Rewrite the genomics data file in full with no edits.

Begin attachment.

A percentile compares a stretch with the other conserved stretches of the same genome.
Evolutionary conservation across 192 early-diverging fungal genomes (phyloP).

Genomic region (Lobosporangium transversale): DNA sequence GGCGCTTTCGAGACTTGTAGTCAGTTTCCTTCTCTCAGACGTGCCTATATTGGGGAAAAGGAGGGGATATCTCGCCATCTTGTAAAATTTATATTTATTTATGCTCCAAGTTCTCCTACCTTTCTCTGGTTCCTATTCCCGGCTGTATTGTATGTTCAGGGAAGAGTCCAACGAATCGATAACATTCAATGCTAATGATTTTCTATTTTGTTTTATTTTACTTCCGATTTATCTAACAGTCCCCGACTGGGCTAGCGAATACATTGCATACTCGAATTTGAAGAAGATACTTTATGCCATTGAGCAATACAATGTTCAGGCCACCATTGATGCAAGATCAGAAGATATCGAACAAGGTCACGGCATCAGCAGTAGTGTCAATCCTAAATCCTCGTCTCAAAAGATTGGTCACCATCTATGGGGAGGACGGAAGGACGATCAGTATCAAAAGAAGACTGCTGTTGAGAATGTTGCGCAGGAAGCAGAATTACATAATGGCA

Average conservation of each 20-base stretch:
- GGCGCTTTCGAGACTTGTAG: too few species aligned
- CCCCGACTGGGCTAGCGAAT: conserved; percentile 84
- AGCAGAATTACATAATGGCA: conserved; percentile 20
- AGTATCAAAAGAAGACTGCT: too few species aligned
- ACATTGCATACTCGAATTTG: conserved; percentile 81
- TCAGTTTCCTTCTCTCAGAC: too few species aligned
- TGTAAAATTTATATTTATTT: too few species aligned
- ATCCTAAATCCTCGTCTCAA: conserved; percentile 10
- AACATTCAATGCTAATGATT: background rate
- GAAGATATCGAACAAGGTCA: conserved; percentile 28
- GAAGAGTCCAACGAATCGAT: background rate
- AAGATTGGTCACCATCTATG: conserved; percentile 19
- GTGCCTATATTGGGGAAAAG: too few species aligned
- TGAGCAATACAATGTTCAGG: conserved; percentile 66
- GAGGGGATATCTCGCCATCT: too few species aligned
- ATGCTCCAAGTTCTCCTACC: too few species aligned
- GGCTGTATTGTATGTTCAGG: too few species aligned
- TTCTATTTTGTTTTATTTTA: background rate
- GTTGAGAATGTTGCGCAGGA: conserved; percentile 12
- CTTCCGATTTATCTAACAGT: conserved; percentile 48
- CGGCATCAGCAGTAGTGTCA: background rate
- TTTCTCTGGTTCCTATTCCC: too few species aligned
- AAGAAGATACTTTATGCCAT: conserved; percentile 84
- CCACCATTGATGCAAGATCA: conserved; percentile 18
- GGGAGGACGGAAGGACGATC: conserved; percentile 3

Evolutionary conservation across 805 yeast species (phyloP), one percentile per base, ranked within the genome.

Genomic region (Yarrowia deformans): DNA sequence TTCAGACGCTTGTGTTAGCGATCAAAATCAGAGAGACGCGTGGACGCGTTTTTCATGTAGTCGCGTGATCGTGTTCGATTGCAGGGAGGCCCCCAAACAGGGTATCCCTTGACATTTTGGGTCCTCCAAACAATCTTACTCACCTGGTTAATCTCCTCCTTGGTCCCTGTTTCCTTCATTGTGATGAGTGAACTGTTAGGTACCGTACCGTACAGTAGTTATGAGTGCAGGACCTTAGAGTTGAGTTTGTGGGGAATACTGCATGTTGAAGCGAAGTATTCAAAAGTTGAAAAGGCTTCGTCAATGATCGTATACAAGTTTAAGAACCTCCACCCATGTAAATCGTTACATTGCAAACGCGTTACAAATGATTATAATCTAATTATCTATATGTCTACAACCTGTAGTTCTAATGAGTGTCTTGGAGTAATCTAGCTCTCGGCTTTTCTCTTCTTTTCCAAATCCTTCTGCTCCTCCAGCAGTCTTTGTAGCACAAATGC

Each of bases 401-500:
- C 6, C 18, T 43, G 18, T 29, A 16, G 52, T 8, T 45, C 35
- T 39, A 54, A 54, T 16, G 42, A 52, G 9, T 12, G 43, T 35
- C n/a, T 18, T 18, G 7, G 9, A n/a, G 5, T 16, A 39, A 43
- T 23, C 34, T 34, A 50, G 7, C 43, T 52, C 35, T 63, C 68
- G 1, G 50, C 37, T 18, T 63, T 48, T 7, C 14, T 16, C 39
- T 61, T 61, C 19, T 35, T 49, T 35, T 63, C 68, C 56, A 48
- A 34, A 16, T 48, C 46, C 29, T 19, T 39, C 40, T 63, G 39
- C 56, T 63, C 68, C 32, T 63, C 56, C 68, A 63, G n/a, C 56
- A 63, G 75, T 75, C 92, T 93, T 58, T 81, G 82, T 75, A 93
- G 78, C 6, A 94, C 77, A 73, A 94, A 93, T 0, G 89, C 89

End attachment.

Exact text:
A percentile compares a stretch with the other conserved stretches of the same genome.
Evolutionary conservation across 192 early-diverging fungal genomes (phyloP).

Genomic region (Lobosporangium transversale): DNA sequence GGCGCTTTCGAGACTTGTAGTCAGTTTCCTTCTCTCAGACGTGCCTATATTGGGGAAAAGGAGGGGATATCTCGCCATCTTGTAAAATTTATATTTATTTATGCTCCAAGTTCTCCTACCTTTCTCTGGTTCCTATTCCCGGCTGTATTGTATGTTCAGGGAAGAGTCCAACGAATCGATAACATTCAATGCTAATGATTTTCTATTTTGTTTTATTTTACTTCCGATTTATCTAACAGTCCCCGACTGGGCTAGCGAATACATTGCATACTCGAATTTGAAGAAGATACTTTATGCCATTGAGCAATACAATGTTCAGGCCACCATTGATGCAAGATCAGAAGATATCGAACAAGGTCACGGCATCAGCAGTAGTGTCAATCCTAAATCCTCGTCTCAAAAGATTGGTCACCATCTATGGGGAGGACGGAAGGACGATCAGTATCAAAAGAAGACTGCTGTTGAGAATGTTGCGCAGGAAGCAGAATTACATAATGGCA

Average conservation of each 20-base stretch:
- GGCGCTTTCGAGACTTGTAG: too few species aligned
- CCCCGACTGGGCTAGCGAAT: conserved; percentile 84
- AGCAGAATTACATAATGGCA: conserved; percentile 20
- AGTATCAAAAGAAGACTGCT: too few species aligned
- ACATTGCATACTCGAATTTG: conserved; percentile 81
- TCAGTTTCCTTCTCTCAGAC: too few species aligned
- TGTAAAATTTATATTTATTT: too few species aligned
- ATCCTAAATCCTCGTCTCAA: conserved; percentile 10
- AACATTCAATGCTAATGATT: background rate
- GAAGATATCGAACAAGGTCA: conserved; percentile 28
- GAAGAGTCCAACGAATCGAT: background rate
- AAGATTGGTCACCATCTATG: conserved; percentile 19
- GTGCCTATATTGGGGAAAAG: too few species aligned
- TGAGCAATACAATGTTCAGG: conserved; percentile 66
- GAGGGGATATCTCGCCATCT: too few species aligned
- ATGCTCCAAGTTCTCCTACC: too few species aligned
- GGCTGTATTGTATGTTCAGG: too few species aligned
- TTCTATTTTGTTTTATTTTA: background rate
- GTTGAGAATGTTGCGCAGGA: conserved; percentile 12
- CTTCCGATTTATCTAACAGT: conserved; percentile 48
- CGGCATCAGCAGTAGTGTCA: background rate
- TTTCTCTGGTTCCTATTCCC: too few species aligned
- AAGAAGATACTTTATGCCAT: conserved; percentile 84
- CCACCATTGATGCAAGATCA: conserved; percentile 18
- GGGAGGACGGAAGGACGATC: conserved; percentile 3

Evolutionary conservation across 805 yeast species (phyloP), one percentile per base, ranked within the genome.

Genomic region (Yarrowia deformans): DNA sequence TTCAGACGCTTGTGTTAGCGATCAAAATCAGAGAGACGCGTGGACGCGTTTTTCATGTAGTCGCGTGATCGTGTTCGATTGCAGGGAGGCCCCCAAACAGGGTATCCCTTGACATTTTGGGTCCTCCAAACAATCTTACTCACCTGGTTAATCTCCTCCTTGGTCCCTGTTTCCTTCATTGTGATGAGTGAACTGTTAGGTACCGTACCGTACAGTAGTTATGAGTGCAGGACCTTAGAGTTGAGTTTGTGGGGAATACTGCATGTTGAAGCGAAGTATTCAAAAGTTGAAAAGGCTTCGTCAATGATCGTATACAAGTTTAAGAACCTCCACCCATGTAAATCGTTACATTGCAAACGCGTTACAAATGATTATAATCTAATTATCTATATGTCTACAACCTGTAGTTCTAATGAGTGTCTTGGAGTAATCTAGCTCTCGGCTTTTCTCTTCTTTTCCAAATCCTTCTGCTCCTCCAGCAGTCTTTGTAGCACAAATGC

Each of bases 401-500:
- C 6, C 18, T 43, G 18, T 29, A 16, G 52, T 8, T 45, C 35
- T 39, A 54, A 54, T 16, G 42, A 52, G 9, T 12, G 43, T 35
- C n/a, T 18, T 18, G 7, G 9, A n/a, G 5, T 16, A 39, A 43
- T 23, C 34, T 34, A 50, G 7, C 43, T 52, C 35, T 63, C 68
- G 1, G 50, C 37, T 18, T 63, T 48, T 7, C 14, T 16, C 39
- T 61, T 61, C 19, T 35, T 49, T 35, T 63, C 68, C 56, A 48
- A 34, A 16, T 48, C 46, C 29, T 19, T 39, C 40, T 63, G 39
- C 56, T 63, C 68, C 32, T 63, C 56, C 68, A 63, G n/a, C 56
- A 63, G 75, T 75, C 92, T 93, T 58, T 81, G 82, T 75, A 93
- G 78, C 6, A 94, C 77, A 73, A 94, A 93, T 0, G 89, C 89